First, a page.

Learning Journeys
Aren’t Just for Little Ones

Grown-ups call it performance management. Here’s how it works in the Early Years.

From the moment children arrive at our settings, we’re focused on their growth. We consider where they are and what comes next. We’re constantly supporting children to develop their learning and understanding.

Doesn’t it make sense to do the same for the grown-ups at our settings?

That’s what performance management is all about. The term might sound complex, but it’s really not so scary — just think of it like a ‘Learning Journey’ for Early Years professionals.

Put simply, it can help you get the best people on your team, and build their skills and keep everyone happy, so that you can provide the best care possible for the children at your setting. If you use performance management well, you’ll snuff out problems before they get unmanageable, and make sure your team sticks around to keep learning, take on new roles, and build their skills for years to come.

But all that starts with breaking down what performance management is, and how you can bring it into your Early Years settings. Let’s explore this a little.

How does performance management work in the Early Years?

When I was researching and writing my book, Performance Management in Early Years Settings, I realised that performance management is actually useful in any stage of a career — in the same way that we use learning journeys to support and challenge children across a whole range of ages.

As I see it, we can break down performance management into a few key practices you can do regularly at your setting:

  1. Recruitment and selection
  2. Induction
  3. Continuing professional development (CPD)
  4. Peer observation
  5. Supervision and one-to-one sessions
  6. Appraisal
  7. Sickness monitoring
  8. Support and challenge
  9. Promotion, demotion, resignation, and dismissal.

(Garvey 2017, p.83)

Reading through these, you’ll see that performance management isn’t all about punishing people, or pushing them to meet quotas. It focuses on supporting your team, and helping everybody grow.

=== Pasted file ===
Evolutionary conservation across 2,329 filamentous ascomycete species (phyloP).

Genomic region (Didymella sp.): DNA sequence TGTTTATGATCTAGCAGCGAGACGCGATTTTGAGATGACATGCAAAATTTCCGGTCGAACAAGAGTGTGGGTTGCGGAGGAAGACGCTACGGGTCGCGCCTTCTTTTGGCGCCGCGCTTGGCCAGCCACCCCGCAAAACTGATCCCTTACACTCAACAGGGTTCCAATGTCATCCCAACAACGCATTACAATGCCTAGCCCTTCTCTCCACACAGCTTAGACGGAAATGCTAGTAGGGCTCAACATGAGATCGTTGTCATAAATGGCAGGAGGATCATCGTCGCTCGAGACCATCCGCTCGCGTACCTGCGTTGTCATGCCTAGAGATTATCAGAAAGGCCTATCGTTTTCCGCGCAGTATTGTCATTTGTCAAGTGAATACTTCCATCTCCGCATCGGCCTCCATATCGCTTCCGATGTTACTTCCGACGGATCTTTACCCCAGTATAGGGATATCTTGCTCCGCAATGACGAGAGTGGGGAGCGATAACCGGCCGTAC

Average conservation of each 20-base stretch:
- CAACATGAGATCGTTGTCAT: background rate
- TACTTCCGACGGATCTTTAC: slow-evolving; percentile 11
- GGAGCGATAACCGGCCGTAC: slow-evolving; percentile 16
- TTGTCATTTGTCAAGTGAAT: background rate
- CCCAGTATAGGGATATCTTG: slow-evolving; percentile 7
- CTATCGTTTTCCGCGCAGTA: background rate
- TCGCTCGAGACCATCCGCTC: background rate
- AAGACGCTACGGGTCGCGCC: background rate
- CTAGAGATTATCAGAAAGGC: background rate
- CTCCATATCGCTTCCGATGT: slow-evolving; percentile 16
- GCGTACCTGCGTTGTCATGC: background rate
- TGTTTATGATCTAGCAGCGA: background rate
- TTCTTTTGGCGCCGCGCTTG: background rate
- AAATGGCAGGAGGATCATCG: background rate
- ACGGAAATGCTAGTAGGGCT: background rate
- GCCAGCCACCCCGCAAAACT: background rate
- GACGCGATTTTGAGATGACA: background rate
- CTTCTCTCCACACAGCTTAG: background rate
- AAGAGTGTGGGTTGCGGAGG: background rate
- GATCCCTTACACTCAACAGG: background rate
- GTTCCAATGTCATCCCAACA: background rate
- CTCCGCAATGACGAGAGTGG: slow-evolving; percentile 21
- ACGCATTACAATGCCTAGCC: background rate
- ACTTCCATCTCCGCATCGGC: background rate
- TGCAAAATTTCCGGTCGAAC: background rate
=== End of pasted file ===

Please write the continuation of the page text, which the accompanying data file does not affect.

As I write in my book, I know all these maybe wouldn’t be followed in this order, but I do think they all have a place:

… If each of these areas is fully embedded within a setting, then the more negative side of performance management is easier to facilitate, or perhaps would be needed less often in the first place (Garvey 2017, p.85)
Getting the right team

Performance management starts with recruiting. So to get the right team members, let’s start by making sure we have the right paperwork. This means job descriptions that make sense, interview questions that help people shine, and people on the interview panel who know the job. It’s easiest to support and build your team if you start off with the best team members, after all.

Once you’ve decided who to hire, it’s time for a useful induction that helps new staff understand what they do and why. Yes, policies and procedures are important — but how will you help bring your team to life? How will you help everyone share their individual personalities at your setting, and how will new staff understand why you have the policies you do?

This cuts to the core of points 1 and 2. Through your recruitment and selection process, as well as your induction to the job, you’ve got to think about how you make your policies and practices clear, while also giving your team the space to get to know one another and the job.

The heart of performance management

The following points are what I consider to be the very core of performance management:

  • Continuing professional development (CPD)
  • Peer observation
  • Supervision and one-to-one sessions
  • Appraisal

These ideas form the core of supporting growth, learning and development. CPD might sound corporate, but it’s really quite broad — it’s anything that helps people to think, reflect and consider what they do and why.

Peer observation is proven to support all colleagues, but — and it’s a big but — only if you approach it sensitively and in a supportive team. It’s not about looking for slip-ups, or picking apart flaws — it’s about praising good practice, and finding room for growth.